Pop culture obsessives writing for the pop culture obsessed.
Pop culture obsessives writing for the pop culture obsessed.

Sure, video games are great. They've got superheroes, spies, and sword-wielding warriors. But don't these guys ever stop and use the bathroom? The Sims series cuts out the heavy artillery and answers that question. The Sims 2, now making its console debut, is no exception. With both a story and a freeplay mode, the game entrusts players with the fragile well-being of numerous simulated lives. Each character has personal aspirations, wants, fears. It's up to you to keep track of your sims' needs. At first, your godlike powers only extend to the sim you've created but the game eventually allows you to control multiple sims at once. In order to do this successfully, it's important to make the most of the title's dual control system, which offers players the choice between "classic" (PC-style) and "direct" (console-adapted) controls.

The Sims 2 has undergone a few big changes since it originally shipped for the PC in September of 2004. The console version lacks some important elements of sim development; for example, characters can no longer age or have children. It also supports a considerably less intelligent AI. True, the console release has exclusive items, a revamped story mode, and a supposedly exciting new cooking system, but these consolation prizes do little in the face of long load times and gameplay delays. Plus, saving requires an unbelievable amount of free memory space. It hardly seems worth it for a game that, unlike its worthy predecessors, can't even call itself addictive.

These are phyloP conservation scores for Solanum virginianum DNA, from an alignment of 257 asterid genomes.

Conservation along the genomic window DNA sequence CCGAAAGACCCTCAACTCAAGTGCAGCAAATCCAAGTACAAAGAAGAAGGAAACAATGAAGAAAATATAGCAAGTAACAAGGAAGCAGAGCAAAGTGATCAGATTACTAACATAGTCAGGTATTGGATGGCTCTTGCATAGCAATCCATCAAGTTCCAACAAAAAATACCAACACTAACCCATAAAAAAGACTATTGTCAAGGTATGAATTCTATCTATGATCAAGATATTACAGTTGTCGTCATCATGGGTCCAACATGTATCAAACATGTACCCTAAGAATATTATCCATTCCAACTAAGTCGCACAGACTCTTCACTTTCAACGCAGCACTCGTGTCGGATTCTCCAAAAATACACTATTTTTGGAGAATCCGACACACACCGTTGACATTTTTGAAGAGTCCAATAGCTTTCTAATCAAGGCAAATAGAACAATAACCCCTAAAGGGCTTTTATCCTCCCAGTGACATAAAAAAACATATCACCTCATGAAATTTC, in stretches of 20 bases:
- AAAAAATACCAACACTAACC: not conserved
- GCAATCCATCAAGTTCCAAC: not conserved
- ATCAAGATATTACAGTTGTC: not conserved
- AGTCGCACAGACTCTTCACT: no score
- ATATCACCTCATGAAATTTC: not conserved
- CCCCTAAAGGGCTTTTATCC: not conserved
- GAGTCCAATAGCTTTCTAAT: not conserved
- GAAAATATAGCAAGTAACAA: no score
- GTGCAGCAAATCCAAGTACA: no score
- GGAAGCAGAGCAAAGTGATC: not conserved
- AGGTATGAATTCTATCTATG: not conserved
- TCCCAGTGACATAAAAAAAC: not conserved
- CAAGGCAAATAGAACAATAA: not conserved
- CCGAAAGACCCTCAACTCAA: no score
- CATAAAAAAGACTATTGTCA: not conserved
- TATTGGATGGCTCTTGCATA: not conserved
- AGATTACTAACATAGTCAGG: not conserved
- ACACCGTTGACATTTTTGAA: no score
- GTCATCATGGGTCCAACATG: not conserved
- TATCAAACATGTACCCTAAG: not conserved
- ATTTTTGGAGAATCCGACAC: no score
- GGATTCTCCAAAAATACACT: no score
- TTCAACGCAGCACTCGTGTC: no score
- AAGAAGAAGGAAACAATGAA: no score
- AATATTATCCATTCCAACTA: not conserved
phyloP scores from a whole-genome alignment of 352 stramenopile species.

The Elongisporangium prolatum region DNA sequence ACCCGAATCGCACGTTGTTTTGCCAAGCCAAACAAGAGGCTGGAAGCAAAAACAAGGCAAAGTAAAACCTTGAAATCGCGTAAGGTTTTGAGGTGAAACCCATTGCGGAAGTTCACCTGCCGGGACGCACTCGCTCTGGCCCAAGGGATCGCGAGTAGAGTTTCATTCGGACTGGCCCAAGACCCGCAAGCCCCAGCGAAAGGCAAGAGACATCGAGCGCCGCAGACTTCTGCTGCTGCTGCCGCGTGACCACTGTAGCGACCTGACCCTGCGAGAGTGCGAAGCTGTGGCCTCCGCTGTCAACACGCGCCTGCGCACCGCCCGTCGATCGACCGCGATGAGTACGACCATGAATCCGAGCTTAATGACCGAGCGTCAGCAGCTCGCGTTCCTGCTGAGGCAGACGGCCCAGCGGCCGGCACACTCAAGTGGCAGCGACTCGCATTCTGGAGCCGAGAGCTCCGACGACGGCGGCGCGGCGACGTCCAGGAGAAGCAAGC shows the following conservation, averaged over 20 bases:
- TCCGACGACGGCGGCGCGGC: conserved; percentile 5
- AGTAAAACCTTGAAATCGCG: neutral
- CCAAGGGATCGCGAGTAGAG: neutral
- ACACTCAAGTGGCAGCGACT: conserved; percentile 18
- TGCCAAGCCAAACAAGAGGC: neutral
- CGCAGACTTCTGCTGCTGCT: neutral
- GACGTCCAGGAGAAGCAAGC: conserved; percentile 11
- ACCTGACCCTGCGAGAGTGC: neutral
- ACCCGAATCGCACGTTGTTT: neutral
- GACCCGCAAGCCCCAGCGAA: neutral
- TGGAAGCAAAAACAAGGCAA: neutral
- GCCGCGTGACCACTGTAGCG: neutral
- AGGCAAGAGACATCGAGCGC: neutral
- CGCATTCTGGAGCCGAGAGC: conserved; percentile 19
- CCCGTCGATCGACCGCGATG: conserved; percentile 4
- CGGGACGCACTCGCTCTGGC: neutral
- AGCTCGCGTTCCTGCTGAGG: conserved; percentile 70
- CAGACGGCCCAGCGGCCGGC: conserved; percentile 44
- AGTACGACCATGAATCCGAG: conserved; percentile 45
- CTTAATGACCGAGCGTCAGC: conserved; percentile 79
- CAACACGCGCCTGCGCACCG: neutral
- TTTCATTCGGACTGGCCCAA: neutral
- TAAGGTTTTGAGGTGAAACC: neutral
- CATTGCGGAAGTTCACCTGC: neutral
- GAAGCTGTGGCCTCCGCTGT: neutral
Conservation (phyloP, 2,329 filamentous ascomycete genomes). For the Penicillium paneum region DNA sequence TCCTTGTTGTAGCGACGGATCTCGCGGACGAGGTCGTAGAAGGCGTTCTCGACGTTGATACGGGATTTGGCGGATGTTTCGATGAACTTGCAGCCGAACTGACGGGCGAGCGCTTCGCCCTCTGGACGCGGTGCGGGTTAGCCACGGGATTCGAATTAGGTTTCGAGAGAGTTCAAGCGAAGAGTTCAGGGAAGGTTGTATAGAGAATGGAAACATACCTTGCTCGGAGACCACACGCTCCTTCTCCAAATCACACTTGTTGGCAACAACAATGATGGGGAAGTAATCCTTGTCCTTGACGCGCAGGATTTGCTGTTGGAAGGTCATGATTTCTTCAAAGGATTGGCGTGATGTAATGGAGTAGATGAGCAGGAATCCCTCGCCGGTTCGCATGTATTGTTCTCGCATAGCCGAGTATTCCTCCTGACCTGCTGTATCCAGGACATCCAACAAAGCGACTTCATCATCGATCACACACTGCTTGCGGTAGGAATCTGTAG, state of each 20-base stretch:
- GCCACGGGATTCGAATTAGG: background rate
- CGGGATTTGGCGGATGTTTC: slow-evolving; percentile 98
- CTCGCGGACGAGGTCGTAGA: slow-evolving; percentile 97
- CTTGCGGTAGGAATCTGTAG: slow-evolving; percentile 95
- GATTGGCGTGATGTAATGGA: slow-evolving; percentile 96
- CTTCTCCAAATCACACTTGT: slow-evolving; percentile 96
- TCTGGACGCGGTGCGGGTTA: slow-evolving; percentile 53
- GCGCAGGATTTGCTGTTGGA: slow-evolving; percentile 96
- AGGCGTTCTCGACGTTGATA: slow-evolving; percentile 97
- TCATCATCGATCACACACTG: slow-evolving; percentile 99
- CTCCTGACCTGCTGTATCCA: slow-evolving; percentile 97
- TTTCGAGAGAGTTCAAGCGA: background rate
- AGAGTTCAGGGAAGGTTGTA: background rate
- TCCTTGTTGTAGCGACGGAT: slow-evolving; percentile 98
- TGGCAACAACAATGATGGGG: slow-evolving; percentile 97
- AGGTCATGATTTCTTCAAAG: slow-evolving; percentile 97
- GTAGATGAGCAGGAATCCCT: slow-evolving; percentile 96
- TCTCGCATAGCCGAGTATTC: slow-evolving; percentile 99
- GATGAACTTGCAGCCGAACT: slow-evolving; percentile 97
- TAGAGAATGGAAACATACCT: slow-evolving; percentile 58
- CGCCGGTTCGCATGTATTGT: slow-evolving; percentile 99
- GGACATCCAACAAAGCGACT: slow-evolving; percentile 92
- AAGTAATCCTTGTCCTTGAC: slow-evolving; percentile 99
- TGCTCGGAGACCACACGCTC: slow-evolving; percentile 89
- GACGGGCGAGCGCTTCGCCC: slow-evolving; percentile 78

Beyond the game: Sims come in all shapes and sizes. Heck, they can even be aliens. To ensure your sim is right for you, the game offers a wide range of customization fields, from personality to body type to clothing. The more outrageous items need to be unlocked, but even on a new file the possibilities for silliness abound.

Worth playing for: The sometimes bizarre but always hilarious opportunities for "socializing" with fellow sims. Mad? Slap someone with a fish. Enamored? Get married in a wedding dress that only a drag queen could love. Just feeling frisky? Make "woohoo" beneath the sheets of a heart-shaped double bed.

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Frustration sets in when: Chores you would avoid doing in real life become the nagging center of gameplay. Someone has to wash the dishes. Someone has to pay the bills. Someone even has to scrub the cockroaches out of the toilets.

Final judgement: For console gamers or Sims newcomers, Sims 2 can be a pleasant, though not particularly inspiring, introduction to the series. But if you're looking for the full-on Sims experience, the PC version is the only way to go.

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